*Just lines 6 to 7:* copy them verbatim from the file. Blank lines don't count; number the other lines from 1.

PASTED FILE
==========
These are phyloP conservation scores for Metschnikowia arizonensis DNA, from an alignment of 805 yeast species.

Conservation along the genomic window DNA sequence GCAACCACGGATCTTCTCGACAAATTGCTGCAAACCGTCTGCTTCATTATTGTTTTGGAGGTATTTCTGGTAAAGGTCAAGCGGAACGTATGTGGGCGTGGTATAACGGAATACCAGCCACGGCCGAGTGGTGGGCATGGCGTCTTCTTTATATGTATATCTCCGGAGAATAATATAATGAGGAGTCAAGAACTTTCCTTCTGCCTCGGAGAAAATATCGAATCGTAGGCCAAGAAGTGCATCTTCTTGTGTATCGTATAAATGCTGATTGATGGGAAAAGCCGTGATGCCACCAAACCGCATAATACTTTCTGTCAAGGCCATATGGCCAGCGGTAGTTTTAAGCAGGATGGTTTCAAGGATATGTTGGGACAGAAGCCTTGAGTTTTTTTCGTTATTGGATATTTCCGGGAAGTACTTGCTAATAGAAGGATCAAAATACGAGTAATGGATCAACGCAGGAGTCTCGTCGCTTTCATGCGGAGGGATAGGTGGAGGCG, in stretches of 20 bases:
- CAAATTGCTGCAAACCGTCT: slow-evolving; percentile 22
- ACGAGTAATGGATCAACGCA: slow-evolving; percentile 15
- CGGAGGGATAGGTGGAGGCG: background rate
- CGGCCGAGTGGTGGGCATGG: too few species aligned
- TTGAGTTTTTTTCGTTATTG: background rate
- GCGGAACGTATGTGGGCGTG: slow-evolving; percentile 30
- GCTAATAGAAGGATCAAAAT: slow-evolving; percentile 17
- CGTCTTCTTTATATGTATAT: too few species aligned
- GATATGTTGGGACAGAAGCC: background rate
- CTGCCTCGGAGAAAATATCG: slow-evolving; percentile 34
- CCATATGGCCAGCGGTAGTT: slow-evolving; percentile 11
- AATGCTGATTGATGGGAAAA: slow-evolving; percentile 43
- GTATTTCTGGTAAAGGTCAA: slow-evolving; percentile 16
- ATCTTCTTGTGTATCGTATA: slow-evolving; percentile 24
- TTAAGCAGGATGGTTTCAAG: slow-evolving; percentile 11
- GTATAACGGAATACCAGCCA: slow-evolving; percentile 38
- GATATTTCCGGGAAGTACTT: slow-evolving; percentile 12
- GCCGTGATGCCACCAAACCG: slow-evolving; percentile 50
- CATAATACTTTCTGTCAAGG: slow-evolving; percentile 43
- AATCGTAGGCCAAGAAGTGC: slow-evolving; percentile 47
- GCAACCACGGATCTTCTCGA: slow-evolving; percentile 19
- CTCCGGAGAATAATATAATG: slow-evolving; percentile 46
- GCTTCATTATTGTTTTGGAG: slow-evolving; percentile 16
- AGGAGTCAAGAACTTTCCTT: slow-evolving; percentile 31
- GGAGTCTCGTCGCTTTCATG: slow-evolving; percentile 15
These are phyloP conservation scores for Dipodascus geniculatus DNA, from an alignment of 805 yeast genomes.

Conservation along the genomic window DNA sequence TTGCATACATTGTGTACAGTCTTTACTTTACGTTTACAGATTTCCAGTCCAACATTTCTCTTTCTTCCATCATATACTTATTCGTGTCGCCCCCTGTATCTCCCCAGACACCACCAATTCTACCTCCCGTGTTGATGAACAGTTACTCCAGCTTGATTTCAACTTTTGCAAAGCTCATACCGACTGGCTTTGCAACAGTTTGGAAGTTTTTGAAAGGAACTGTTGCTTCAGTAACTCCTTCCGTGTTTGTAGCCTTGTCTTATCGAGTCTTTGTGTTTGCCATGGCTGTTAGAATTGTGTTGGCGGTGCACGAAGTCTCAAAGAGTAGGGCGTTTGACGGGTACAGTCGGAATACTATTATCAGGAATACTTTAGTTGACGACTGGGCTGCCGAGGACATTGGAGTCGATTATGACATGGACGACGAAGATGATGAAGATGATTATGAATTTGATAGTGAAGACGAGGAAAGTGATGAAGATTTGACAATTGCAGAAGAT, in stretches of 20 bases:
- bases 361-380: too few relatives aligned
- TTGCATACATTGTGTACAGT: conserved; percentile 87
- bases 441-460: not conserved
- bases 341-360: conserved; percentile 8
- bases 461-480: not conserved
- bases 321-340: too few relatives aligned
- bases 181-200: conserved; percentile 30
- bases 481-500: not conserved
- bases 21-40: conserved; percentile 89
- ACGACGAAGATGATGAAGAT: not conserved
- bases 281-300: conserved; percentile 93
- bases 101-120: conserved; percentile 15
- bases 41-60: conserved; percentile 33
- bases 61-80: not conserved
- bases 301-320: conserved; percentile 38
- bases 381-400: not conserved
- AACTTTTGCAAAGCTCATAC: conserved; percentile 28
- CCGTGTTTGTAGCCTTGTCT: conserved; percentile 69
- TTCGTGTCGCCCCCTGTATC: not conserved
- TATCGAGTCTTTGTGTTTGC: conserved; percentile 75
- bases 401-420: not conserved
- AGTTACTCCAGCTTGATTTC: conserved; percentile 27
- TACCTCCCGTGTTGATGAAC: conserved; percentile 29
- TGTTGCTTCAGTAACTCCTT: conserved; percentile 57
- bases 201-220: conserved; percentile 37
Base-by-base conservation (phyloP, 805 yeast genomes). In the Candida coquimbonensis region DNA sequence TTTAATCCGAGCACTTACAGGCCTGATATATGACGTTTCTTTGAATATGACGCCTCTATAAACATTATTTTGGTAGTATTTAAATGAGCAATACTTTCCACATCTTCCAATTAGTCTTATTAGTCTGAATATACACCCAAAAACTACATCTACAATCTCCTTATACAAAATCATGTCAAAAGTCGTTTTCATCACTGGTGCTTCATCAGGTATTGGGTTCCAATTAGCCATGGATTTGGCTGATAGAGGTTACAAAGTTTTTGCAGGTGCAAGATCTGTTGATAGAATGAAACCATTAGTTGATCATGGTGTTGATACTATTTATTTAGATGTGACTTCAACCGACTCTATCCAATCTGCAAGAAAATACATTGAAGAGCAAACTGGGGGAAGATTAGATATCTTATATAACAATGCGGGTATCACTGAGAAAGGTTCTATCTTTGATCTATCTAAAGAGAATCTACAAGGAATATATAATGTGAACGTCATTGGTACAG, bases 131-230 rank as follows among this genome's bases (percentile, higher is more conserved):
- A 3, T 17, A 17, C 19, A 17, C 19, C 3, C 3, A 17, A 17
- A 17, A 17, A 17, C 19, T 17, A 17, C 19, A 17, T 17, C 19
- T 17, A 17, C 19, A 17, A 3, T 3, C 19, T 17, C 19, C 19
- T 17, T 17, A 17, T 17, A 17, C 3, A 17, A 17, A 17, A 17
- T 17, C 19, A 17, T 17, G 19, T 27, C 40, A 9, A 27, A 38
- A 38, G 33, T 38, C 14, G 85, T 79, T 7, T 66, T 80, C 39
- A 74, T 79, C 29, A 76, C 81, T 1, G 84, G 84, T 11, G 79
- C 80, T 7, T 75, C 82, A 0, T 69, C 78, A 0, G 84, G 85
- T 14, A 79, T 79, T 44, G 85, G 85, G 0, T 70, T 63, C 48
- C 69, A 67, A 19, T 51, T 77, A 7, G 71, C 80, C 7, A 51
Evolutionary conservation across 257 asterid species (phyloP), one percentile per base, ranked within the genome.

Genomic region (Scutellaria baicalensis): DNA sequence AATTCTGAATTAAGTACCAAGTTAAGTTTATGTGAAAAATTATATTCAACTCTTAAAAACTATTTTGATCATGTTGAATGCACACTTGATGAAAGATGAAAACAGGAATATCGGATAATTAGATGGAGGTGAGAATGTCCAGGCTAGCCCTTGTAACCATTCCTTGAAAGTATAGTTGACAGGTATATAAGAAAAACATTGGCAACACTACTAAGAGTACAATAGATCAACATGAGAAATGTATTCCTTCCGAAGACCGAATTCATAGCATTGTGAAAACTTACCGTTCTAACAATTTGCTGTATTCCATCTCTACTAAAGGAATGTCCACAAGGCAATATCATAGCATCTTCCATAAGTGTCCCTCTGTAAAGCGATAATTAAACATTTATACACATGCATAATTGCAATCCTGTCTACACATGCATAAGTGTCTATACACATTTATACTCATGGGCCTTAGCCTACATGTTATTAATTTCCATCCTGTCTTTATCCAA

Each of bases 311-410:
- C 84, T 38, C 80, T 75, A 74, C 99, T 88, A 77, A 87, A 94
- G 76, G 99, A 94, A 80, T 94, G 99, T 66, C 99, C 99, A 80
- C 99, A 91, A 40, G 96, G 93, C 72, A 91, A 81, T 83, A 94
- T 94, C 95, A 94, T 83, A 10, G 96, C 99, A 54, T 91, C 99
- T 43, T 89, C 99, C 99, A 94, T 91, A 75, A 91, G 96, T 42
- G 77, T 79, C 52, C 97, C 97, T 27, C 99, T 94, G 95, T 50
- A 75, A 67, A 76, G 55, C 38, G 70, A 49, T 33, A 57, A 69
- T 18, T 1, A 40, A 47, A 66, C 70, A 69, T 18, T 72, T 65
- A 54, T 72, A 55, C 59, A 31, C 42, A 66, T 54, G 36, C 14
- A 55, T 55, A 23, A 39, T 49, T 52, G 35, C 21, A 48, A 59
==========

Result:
- CGGCCGAGTGGTGGGCATGG: too few species aligned
- TTGAGTTTTTTTCGTTATTG: background rate